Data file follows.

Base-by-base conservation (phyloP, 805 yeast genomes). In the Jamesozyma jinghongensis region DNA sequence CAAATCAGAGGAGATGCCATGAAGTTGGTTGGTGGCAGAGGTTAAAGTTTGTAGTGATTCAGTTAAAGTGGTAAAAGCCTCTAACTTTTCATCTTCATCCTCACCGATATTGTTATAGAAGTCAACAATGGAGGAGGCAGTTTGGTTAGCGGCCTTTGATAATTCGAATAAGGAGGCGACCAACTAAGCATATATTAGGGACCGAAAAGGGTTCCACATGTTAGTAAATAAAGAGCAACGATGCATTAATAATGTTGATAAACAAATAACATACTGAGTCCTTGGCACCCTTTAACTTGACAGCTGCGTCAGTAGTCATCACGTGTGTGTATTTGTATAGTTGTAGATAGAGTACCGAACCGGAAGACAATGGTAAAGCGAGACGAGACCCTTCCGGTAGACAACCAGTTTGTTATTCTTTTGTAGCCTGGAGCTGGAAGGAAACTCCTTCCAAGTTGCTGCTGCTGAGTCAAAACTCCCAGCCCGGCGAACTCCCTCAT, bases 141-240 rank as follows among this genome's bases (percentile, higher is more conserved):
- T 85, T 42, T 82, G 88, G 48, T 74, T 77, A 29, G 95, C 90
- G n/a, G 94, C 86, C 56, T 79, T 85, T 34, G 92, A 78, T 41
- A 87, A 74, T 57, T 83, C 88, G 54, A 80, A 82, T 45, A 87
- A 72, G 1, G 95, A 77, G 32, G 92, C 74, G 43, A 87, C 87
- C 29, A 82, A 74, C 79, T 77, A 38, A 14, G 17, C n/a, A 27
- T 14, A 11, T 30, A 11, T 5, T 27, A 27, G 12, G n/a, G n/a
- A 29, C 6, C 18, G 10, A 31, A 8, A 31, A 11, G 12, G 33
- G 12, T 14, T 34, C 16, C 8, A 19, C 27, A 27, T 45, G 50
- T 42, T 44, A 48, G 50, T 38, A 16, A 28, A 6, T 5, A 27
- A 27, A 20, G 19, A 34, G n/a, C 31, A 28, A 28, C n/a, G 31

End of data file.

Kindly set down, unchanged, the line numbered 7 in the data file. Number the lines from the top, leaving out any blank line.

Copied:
- T 14, A 11, T 30, A 11, T 5, T 27, A 27, G 12, G n/a, G n/a